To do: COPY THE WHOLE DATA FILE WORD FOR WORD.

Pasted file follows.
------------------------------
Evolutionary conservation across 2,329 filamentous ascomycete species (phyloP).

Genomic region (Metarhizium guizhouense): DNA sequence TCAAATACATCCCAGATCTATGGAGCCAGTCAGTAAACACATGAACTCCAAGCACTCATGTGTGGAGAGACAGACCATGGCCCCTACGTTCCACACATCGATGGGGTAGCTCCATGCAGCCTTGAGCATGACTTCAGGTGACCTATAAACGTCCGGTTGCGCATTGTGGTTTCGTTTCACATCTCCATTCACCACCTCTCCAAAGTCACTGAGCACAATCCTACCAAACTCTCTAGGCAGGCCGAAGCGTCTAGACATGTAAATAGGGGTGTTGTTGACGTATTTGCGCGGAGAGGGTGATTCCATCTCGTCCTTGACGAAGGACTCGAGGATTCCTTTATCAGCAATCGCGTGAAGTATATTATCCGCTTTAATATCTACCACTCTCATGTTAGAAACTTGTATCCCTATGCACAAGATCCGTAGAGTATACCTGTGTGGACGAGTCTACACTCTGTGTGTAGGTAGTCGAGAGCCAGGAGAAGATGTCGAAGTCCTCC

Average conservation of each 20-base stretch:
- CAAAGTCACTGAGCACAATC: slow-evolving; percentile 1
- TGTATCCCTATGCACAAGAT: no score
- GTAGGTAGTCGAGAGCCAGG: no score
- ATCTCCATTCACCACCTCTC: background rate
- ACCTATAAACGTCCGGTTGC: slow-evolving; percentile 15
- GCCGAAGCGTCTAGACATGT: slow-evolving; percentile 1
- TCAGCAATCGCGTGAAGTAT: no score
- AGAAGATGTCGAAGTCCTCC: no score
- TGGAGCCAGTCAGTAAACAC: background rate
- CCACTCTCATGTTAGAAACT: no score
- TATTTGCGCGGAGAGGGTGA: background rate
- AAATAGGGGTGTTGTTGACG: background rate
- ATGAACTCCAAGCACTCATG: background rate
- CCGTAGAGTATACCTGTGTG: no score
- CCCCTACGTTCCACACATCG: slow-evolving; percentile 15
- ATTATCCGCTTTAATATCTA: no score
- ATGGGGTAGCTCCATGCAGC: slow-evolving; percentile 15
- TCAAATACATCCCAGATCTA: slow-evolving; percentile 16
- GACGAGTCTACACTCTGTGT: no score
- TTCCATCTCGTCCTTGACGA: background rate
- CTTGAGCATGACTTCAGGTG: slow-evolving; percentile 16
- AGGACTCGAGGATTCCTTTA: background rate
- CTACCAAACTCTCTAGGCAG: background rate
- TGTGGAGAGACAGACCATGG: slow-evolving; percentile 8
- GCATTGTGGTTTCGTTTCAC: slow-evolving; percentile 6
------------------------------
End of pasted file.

Evolutionary conservation across 2,329 filamentous ascomycete species (phyloP).

Genomic region (Metarhizium guizhouense): DNA sequence TCAAATACATCCCAGATCTATGGAGCCAGTCAGTAAACACATGAACTCCAAGCACTCATGTGTGGAGAGACAGACCATGGCCCCTACGTTCCACACATCGATGGGGTAGCTCCATGCAGCCTTGAGCATGACTTCAGGTGACCTATAAACGTCCGGTTGCGCATTGTGGTTTCGTTTCACATCTCCATTCACCACCTCTCCAAAGTCACTGAGCACAATCCTACCAAACTCTCTAGGCAGGCCGAAGCGTCTAGACATGTAAATAGGGGTGTTGTTGACGTATTTGCGCGGAGAGGGTGATTCCATCTCGTCCTTGACGAAGGACTCGAGGATTCCTTTATCAGCAATCGCGTGAAGTATATTATCCGCTTTAATATCTACCACTCTCATGTTAGAAACTTGTATCCCTATGCACAAGATCCGTAGAGTATACCTGTGTGGACGAGTCTACACTCTGTGTGTAGGTAGTCGAGAGCCAGGAGAAGATGTCGAAGTCCTCC

Average conservation of each 20-base stretch:
- CAAAGTCACTGAGCACAATC: slow-evolving; percentile 1
- TGTATCCCTATGCACAAGAT: no score
- GTAGGTAGTCGAGAGCCAGG: no score
- ATCTCCATTCACCACCTCTC: background rate
- ACCTATAAACGTCCGGTTGC: slow-evolving; percentile 15
- GCCGAAGCGTCTAGACATGT: slow-evolving; percentile 1
- TCAGCAATCGCGTGAAGTAT: no score
- AGAAGATGTCGAAGTCCTCC: no score
- TGGAGCCAGTCAGTAAACAC: background rate
- CCACTCTCATGTTAGAAACT: no score
- TATTTGCGCGGAGAGGGTGA: background rate
- AAATAGGGGTGTTGTTGACG: background rate
- ATGAACTCCAAGCACTCATG: background rate
- CCGTAGAGTATACCTGTGTG: no score
- CCCCTACGTTCCACACATCG: slow-evolving; percentile 15
- ATTATCCGCTTTAATATCTA: no score
- ATGGGGTAGCTCCATGCAGC: slow-evolving; percentile 15
- TCAAATACATCCCAGATCTA: slow-evolving; percentile 16
- GACGAGTCTACACTCTGTGT: no score
- TTCCATCTCGTCCTTGACGA: background rate
- CTTGAGCATGACTTCAGGTG: slow-evolving; percentile 16
- AGGACTCGAGGATTCCTTTA: background rate
- CTACCAAACTCTCTAGGCAG: background rate
- TGTGGAGAGACAGACCATGG: slow-evolving; percentile 8
- GCATTGTGGTTTCGTTTCAC: slow-evolving; percentile 6